France's Le Monde Sees Banh Mi as Burger's Strong Rival
The French leading daily, Le Monde, has published an article praising the delicious taste of Vietnamese ‘banh mi’ on Nov. 5.
Titled “Can banh mi replace the burger?”, the article highlighted that everyone immediately wants to take a bite of it. The newspaper also introduced readers to a brioche bread cut in half and mixed with cooked meat, spices, and raw vegetables.
Vietnamese ‘banh mi’ is also a type of sandwich, but comes in a different shape. The traditional recipe’s fillings are made from pork belly (sometimes grilled, sometimes dried or steamed), chicken cooked with lemongrass, and minced pork meatballs, Nhan Dan quoted Le Monde.
|Photo: Le Monde|
The most elaborate, also called "dac biet" (house specialty), offers a range of flavors ranging from ‘cha lua’ (Vietnamese pork sausage) to paté, rolled pork belly, Le Monde continued, adding that the significant amount of vegetables it contains, including carrots, cucumbers, make its nutritional value relatively acceptable.
The trajectory of the ‘banh mi’ is fascinating that it tells the richness and the character of Vietnamese cuisine which, through the diaspora scattered all over the world, in New York, Los Angeles, Paris, Nice or Marseille, has never stopped reinventing itself, according to VNA's translation of Le Monde's article.
Best places to enjoy banh mi in Vietnam
Banh mi literally translates to bread. However, this term has also become the go-to name for the famous Vietnamese sandwich, served in a French baguette with a mix of meats and vegetables. Banh Mi can be prepared in a number of ways. The most popular combination is usually crusty French baguette, pate, cuts of meat, pickled carrots and cucumber, coriander, seasonal vegetables, and homemade sauce. Today, Banh Mi is mainly eaten as a breakfast meal or a midday snack and is considered a staple food all over Vietnam, according to Southeast Asian Backpackers.
|Banh Mi Tram - 252 Cua Nam street (Photo: Webtretho)|
Banh Mi Tram - 252 Cua Nam
One of Hanoi’s best-known sandwich spots, Banh Mi Tram delights hungry customers daily with its deconstructed bánh mì. The baguette and fillings are served separately, leaving it up to patrons to decide whether to assemble their sandwich or enjoy the ingredients on their own. It’s also famed for its signature sauce, which has achieved legendary status in the capital. The shop has maintained its popularity for over 20 years and shows no sign of slowing down; the plastic stools are only ever vacant after closing time.
|Banh mi Pho Hue - 118 Hue (Photo: Webtretho)|
Banh mi Pho Hue - 118 Hue
Stop and ask a Hanoian where to find the tastiest bánh mì in the city and they will probably point you in the direction of Banh Mi Pho Hue. This family-owned shop has been serving up its incredible bánh mìs since 1974, making it one of the oldest in Hanoi. Their single sandwich is filled with pork floss and deli meat, then covered with pork-chili gravy. This simple recipe has not changed since the shop opened, and hopefully, it never will.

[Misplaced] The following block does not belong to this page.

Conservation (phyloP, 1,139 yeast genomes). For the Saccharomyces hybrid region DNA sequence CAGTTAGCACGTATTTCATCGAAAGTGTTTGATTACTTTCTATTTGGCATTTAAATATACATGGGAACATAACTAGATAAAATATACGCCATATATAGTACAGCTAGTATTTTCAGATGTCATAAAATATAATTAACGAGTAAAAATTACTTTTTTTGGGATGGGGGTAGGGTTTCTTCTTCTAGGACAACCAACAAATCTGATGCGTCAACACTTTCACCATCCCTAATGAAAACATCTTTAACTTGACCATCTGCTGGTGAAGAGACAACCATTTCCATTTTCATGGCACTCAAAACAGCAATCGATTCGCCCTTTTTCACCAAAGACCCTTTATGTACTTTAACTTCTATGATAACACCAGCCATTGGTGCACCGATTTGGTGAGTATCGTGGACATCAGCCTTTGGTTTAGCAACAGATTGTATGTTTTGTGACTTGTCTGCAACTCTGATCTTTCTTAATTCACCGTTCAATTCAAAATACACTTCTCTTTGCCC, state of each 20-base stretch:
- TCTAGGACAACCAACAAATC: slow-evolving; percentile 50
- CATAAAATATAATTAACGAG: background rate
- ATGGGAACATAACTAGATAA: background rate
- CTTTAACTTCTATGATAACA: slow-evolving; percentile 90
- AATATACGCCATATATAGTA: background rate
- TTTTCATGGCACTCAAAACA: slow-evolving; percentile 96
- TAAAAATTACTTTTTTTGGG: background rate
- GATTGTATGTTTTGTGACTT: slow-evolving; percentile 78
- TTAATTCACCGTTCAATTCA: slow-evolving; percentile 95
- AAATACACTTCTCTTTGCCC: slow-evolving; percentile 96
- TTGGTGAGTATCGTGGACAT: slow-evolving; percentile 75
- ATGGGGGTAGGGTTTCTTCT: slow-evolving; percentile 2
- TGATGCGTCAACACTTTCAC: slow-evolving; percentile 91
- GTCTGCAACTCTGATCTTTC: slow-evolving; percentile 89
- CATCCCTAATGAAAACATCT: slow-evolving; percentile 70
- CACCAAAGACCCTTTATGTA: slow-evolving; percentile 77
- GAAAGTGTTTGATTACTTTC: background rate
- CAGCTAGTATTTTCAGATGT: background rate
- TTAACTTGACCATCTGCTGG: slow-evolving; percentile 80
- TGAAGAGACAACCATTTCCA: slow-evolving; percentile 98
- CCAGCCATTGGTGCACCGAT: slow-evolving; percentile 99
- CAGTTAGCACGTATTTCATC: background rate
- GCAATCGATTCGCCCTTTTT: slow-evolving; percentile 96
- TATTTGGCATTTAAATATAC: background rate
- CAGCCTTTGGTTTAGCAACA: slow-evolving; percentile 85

|Banh mi Huong Vien - 6/28 Huong Vien (Photo: YAN)|
Banh mi Huong Vien - 6/28 Huong Vien
Fans of the British chip butty rejoice – Hanoi is home to French-fry-filled bánh mìs, known as bánh mì nem khoai. Although they’re now a fairly common sight in the capital, the original – and best – sandwich was created at 6/28 Huong Vien for hungry students seeking an after-school snack. It might not be the healthiest of options but this enormous sandwich is comfort food at its absolute best. The carb-fest will only set you back around 20,000 dong (a little under a dollar) and it’ll fill you up all day.
In Ho Chi Minh City
|Huynh Hoa Bread - 26 Le Thi Rieng. (Photo: Vietnamnet)|
Huynh Hoa Bread - 26 Le Thi Rieng
Considered the most expensive banh my in Saigon at up to nearly 60,000 VND/loaf (nearly $3), but for many years, Huynh Hoa bread is still a favorite. Diners are willing to wait in long lines to be able to hold a bread topped with layer upon layer of sausages and hams as well as pork floss and the obligatory pickles, cucumber and coriander.
This bread shop is praised by many foreign bloggers. Many diners assert that Huynh Hoa bread is worth the money: the stuffing is very delicious and a loaf of bread is enough for two people, according to Vietnamnet
|Bay Ho Bread - 19 Huynh Khuong Ninh (Photo: Doanhnghiepvn)|
Bay Ho Bread - 19 Huynh Khuong Ninh
Bay Ho bread has been a familiar street food for generations of Saigonese. The 80-year-old bread stall in Huynh Khuong Ninh Street, District 1 attracts customers with delicious homemade pate. Previously, the shop only opened in the afternoon. In recent years, it has opened in the morning to meet the needs of customers. According to the shop owner, the meat, pork pie, and pate are all processed according to the family’s recipe to have their own flavor. The pate is both steamed and grilled, so it gives a characteristic-rich taste that is in harmony with the loaf filling. The ingredients are prepared close to opening time so that the bread is the most delicious and fresh.
|Hoa Ma Bread - 53 Cao Thang (Photo: Doanhnghiepvn)|
Hoa Ma Bread - 53 Cao Thang
Hoa Ma Bread shop was founded in 1958 at 511 Phan Dinh Phung (now Nguyen Dinh Chieu, District 3). Two years later, the shop moved to Cao Thang and has "settled down" there since then. The shop's name is named after a village in Hanoi. This bread shop is always packed with customers in the morning. The specialty of the restaurant is panned bread. Inside the pan are all kinds of ingredients such as omelets, ham, sausages, fish cakes, pork pie. All are fried hot with a little onion and served with bread.
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